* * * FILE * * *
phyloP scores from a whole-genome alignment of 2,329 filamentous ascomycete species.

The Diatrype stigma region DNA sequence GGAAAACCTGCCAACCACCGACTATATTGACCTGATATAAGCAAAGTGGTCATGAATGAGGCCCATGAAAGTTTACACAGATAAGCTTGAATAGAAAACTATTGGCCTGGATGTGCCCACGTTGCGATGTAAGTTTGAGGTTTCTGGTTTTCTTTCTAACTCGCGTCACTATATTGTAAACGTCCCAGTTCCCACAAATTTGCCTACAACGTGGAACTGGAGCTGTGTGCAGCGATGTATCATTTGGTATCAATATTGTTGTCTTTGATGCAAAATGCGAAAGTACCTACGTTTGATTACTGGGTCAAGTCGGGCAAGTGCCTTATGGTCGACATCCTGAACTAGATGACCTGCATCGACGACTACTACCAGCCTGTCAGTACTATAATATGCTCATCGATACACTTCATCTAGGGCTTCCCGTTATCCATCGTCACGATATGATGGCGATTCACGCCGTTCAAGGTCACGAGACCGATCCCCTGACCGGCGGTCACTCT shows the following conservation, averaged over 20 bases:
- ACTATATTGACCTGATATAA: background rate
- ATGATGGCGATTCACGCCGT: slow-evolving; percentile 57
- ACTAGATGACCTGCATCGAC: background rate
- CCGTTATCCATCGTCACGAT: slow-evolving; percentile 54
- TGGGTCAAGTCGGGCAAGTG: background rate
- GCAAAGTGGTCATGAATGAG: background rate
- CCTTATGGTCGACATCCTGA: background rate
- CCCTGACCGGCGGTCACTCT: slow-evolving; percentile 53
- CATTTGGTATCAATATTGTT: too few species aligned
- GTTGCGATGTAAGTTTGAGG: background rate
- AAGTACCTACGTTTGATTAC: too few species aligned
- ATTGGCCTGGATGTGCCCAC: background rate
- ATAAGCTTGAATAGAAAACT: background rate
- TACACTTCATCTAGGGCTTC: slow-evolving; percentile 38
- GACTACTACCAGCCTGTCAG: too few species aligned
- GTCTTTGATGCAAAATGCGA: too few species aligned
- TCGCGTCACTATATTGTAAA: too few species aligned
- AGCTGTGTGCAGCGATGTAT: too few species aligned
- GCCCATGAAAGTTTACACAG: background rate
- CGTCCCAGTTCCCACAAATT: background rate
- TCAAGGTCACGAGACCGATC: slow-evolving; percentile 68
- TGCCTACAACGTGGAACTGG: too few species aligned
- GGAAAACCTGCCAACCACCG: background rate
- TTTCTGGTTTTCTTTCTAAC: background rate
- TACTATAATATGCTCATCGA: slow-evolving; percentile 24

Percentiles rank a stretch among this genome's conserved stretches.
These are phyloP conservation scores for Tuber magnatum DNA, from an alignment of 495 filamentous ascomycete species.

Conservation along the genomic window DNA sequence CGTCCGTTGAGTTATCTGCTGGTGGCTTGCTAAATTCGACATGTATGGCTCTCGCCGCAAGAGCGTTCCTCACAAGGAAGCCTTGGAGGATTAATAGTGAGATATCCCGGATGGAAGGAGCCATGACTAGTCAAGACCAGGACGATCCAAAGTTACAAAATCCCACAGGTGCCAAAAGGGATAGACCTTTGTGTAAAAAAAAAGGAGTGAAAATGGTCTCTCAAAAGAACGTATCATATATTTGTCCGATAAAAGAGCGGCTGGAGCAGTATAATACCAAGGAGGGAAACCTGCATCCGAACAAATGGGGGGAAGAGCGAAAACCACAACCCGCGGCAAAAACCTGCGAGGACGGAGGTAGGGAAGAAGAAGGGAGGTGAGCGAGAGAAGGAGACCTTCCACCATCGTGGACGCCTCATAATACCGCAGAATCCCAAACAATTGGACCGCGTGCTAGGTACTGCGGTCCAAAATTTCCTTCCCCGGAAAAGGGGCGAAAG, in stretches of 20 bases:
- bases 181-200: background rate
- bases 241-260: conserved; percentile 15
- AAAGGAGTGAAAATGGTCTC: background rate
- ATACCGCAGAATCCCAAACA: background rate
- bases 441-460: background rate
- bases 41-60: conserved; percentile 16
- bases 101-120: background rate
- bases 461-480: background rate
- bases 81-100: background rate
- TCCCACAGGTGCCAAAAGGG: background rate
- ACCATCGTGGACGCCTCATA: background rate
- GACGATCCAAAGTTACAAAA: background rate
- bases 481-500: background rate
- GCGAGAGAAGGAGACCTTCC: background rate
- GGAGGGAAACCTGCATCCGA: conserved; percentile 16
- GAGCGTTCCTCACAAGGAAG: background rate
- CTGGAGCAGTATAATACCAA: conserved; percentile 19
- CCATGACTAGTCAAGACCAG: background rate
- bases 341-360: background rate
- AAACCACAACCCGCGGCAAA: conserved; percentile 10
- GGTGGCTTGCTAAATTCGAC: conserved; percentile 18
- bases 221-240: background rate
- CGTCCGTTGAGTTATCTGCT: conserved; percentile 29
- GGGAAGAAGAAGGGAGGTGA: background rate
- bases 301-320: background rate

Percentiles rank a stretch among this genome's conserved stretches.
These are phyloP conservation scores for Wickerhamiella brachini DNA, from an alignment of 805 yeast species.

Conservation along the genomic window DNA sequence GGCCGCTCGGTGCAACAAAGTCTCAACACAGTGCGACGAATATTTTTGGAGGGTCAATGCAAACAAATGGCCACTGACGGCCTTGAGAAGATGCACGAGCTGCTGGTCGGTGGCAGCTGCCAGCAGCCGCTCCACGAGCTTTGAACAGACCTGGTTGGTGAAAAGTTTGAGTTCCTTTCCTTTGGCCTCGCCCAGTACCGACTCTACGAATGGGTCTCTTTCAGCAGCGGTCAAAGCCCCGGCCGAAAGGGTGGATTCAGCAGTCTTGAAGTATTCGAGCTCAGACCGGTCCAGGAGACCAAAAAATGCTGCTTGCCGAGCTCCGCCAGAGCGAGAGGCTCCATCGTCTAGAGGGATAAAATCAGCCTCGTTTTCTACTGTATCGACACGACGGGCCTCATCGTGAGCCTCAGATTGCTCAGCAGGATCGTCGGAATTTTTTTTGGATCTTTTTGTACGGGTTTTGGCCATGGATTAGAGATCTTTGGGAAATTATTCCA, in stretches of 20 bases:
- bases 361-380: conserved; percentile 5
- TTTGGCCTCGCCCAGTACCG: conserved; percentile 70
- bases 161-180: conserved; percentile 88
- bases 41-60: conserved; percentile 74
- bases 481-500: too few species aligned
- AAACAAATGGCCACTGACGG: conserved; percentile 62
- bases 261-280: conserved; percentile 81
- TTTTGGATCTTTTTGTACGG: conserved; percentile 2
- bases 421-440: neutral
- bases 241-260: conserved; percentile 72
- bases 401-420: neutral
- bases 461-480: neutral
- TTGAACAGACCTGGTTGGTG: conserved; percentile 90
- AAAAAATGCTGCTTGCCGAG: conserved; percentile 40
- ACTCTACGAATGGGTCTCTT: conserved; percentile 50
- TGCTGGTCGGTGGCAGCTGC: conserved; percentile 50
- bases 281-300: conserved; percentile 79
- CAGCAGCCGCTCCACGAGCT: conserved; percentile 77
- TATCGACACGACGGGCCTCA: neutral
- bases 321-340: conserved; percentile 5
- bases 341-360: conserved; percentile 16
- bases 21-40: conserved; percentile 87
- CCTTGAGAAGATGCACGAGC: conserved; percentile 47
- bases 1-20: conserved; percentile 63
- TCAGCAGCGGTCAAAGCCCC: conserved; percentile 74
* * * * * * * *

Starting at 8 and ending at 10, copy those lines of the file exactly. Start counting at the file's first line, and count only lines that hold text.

- GCAAAGTGGTCATGAATGAG: background rate
- CCTTATGGTCGACATCCTGA: background rate
- CCCTGACCGGCGGTCACTCT: slow-evolving; percentile 53